Feb 19, 2013
We hit a million downloads recently. Thank you! This week: literary Kickstarters, Herman Koch's The Dinner and Ghostman by Roger Hobbs.
Two Books I Can’t Wait For You to Read, Volume 2 – Don’t forget to submit your recommendation for two books you love, to be printed in a new volume in April. Your recommendations don’t have to be long (in fact, you are limited to 475 characters for each blurb), and can be completely conversational; they don’t need to read like a New York Times review. You have until March 3 to submit and you can do so here.
On January 31, Books on the Nightstand marked a huge milestone: we surpassed 1 million downloads!! Thank you to all who helped us to get there.
This week I received an awesome t-shirt from Litographs, as a reward for helping to fund the company via Kickstarter. It reminded me that there is a whole universe of literary people and companies and organizations out there who are trying to get their projects off the ground.
Currently looking for funding is Aw Yeah Comics, a line of comics for all ages put together by Art Baltazar and Franco Aureliani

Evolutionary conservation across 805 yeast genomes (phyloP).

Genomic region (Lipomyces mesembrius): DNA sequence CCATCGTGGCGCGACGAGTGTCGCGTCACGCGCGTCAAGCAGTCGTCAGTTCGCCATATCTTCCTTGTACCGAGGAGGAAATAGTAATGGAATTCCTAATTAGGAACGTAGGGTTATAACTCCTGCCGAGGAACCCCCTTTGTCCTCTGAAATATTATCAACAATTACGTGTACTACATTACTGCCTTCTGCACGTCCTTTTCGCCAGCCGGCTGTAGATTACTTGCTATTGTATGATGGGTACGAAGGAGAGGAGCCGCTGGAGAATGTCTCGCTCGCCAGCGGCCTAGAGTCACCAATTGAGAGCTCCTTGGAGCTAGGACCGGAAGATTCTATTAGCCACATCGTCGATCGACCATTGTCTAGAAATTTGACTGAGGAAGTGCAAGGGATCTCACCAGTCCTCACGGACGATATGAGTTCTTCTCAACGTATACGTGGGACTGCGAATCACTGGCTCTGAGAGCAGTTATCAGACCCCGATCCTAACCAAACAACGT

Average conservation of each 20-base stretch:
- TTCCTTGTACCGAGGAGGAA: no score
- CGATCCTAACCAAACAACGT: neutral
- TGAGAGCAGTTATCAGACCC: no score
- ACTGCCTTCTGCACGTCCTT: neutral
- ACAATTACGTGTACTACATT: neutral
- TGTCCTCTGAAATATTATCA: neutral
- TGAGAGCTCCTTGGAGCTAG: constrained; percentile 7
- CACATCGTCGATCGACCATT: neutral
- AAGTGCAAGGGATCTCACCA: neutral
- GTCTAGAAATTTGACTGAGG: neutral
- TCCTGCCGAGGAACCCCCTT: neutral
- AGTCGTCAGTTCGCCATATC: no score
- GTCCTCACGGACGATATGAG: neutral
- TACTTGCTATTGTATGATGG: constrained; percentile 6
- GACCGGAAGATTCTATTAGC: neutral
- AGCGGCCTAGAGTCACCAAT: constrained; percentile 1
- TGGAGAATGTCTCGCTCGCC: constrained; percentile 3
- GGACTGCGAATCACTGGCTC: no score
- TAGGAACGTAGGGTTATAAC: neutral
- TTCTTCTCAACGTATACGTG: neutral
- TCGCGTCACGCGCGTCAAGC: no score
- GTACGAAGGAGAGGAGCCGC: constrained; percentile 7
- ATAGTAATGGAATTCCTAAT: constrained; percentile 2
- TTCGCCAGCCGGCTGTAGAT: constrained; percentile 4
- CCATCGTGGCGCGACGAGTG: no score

Fireside Magazine is crowdfunding its second year of publication. It's an online literary magazine that crosses genre boundaries -- their tagline is: "Many Genres. No Limits. Just Good Stories." Two authors involved that intrigue me: Chuck Wendig, author of Blackbirds, and Ken Liu, who wrote that story that I chose for January Project Short Story Read-along, The Paper Menagerie.
Indiegogo is similar to Kickstarter, and over there Graywolf Press is looking for funds to build a new website. Graywolf Press is a nonprofit press, and they publish great books including a book I've recently read and loved, On Sal Mal Lane by Ru Freeman, which comes out in May and which I'll be talking about on a future podcast.
Michael loves loves loves The Dinner by Herman Koch. It has been a sensation in Europe and has finally been released here. Some people are comparing it to Gone Girl, and there are some elements that compare, but it's truly uinque. The entire book takes place over the course of one dinner. It's a book that unfolds slowly, with flashbacks, so that you slowly piece together the story. Beyond that, Michael doesn't want to say anything in fear of spoiling your discovery. Michael suggests that you read the book without looking at the flap copy or reviews.
Ghostman by Roger Hobbs is a thriller that is a true page-turner. Jack, our narrator, is a "ghostman" -- someone in the criminal world who helps people disappear. Jack is called upon by a former boss to clean up a casino robbery that has gone terribly wrong. New York Times Book Reviewer Michiko Kakutani describes Jack as a descendant of Lee Child's Jack Reacher and Richard Stark's Parker. It's filled with details about how to be a criminal, so I feel well-prepared for my next career.